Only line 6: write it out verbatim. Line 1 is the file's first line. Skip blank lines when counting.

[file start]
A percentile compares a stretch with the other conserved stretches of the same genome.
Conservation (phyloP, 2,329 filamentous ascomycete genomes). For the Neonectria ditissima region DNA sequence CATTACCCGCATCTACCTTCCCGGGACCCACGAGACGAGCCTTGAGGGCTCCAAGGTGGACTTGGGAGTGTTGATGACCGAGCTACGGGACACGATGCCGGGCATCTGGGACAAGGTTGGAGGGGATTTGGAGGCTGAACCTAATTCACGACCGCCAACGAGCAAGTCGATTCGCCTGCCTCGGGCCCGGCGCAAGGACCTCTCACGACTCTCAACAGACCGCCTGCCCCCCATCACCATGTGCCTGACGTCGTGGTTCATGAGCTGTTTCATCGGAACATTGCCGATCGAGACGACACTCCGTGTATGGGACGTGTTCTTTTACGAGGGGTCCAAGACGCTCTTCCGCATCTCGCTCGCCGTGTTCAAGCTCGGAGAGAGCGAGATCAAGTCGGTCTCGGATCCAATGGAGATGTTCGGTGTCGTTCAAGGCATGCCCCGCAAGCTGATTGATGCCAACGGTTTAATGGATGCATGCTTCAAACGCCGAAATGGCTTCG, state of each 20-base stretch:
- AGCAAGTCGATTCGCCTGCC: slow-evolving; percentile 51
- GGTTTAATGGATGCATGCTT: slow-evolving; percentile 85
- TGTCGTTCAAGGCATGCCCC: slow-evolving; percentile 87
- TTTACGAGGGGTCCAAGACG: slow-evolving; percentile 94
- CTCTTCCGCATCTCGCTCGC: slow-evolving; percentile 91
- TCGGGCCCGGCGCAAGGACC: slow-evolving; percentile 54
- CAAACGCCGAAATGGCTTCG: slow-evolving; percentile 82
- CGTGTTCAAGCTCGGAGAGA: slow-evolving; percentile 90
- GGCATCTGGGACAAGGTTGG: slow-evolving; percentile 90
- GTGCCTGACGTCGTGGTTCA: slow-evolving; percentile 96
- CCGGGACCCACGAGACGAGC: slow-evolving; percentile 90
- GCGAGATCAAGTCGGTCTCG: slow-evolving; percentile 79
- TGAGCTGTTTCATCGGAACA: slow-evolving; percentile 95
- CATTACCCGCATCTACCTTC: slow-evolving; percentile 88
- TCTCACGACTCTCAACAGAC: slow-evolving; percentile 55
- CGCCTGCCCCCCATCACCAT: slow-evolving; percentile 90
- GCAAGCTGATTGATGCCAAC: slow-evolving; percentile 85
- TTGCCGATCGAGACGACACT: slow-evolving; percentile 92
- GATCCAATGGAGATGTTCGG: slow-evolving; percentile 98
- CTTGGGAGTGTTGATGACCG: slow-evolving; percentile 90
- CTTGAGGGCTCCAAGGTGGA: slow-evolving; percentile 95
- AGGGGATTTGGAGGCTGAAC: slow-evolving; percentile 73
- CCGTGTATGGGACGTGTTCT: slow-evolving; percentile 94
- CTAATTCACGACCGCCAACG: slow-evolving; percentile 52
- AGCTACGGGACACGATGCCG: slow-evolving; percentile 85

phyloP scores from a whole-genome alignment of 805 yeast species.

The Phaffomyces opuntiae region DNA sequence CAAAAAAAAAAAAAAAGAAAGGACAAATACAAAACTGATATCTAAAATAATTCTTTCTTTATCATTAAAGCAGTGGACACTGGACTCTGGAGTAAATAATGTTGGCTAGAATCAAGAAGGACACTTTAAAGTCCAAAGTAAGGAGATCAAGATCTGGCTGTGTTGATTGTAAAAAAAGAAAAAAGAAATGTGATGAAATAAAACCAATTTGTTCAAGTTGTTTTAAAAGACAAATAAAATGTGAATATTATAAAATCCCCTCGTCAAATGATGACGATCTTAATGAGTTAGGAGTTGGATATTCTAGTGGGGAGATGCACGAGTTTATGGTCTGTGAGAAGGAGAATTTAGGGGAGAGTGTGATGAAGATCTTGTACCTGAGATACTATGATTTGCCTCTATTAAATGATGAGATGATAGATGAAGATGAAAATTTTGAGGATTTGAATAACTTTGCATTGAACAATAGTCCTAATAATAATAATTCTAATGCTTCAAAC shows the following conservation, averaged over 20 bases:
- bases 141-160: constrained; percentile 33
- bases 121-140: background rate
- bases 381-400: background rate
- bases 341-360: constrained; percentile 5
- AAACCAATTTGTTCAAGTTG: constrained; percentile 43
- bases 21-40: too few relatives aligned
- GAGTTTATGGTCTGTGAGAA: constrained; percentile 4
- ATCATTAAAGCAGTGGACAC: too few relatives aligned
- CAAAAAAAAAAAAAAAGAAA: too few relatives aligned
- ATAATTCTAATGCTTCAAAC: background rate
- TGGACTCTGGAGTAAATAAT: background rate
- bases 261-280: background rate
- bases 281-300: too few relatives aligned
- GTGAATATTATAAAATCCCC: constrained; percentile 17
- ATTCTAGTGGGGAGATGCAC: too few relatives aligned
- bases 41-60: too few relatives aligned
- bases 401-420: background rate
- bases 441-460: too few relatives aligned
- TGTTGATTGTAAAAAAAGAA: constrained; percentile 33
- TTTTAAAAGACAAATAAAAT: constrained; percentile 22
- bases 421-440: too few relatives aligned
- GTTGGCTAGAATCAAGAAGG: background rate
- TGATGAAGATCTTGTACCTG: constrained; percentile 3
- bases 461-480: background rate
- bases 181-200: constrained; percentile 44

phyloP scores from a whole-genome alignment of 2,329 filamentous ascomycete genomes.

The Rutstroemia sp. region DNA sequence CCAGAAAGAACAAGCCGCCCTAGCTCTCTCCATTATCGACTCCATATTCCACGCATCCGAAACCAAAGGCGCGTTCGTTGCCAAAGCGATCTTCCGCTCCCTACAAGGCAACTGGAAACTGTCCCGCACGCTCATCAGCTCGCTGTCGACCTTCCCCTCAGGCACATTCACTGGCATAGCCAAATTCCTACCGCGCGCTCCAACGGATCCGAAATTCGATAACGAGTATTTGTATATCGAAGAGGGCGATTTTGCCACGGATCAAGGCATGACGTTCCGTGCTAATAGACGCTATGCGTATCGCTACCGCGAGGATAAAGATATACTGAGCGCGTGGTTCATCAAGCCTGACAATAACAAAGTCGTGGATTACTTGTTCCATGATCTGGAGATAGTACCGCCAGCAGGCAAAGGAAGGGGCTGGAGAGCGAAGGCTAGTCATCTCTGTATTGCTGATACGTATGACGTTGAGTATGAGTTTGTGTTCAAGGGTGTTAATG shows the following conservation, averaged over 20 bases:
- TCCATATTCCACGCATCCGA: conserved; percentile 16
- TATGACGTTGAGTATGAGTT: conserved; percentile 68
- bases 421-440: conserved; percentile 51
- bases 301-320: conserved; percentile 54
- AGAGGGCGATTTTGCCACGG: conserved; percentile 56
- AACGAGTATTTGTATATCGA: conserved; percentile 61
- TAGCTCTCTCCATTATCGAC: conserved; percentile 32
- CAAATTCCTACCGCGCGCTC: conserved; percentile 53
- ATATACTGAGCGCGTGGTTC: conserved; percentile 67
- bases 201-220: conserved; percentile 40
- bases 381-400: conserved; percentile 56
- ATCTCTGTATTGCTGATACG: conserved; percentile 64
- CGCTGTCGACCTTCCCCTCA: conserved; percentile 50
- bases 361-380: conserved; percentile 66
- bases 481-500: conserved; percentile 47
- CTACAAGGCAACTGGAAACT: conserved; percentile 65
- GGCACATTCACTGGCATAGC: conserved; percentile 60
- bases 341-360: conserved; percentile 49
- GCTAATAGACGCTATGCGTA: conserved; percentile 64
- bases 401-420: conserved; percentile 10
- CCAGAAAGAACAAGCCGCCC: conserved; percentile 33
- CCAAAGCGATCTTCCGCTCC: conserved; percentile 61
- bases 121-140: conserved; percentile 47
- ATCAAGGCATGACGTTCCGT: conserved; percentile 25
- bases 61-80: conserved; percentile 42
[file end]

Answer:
- TTTACGAGGGGTCCAAGACG: slow-evolving; percentile 94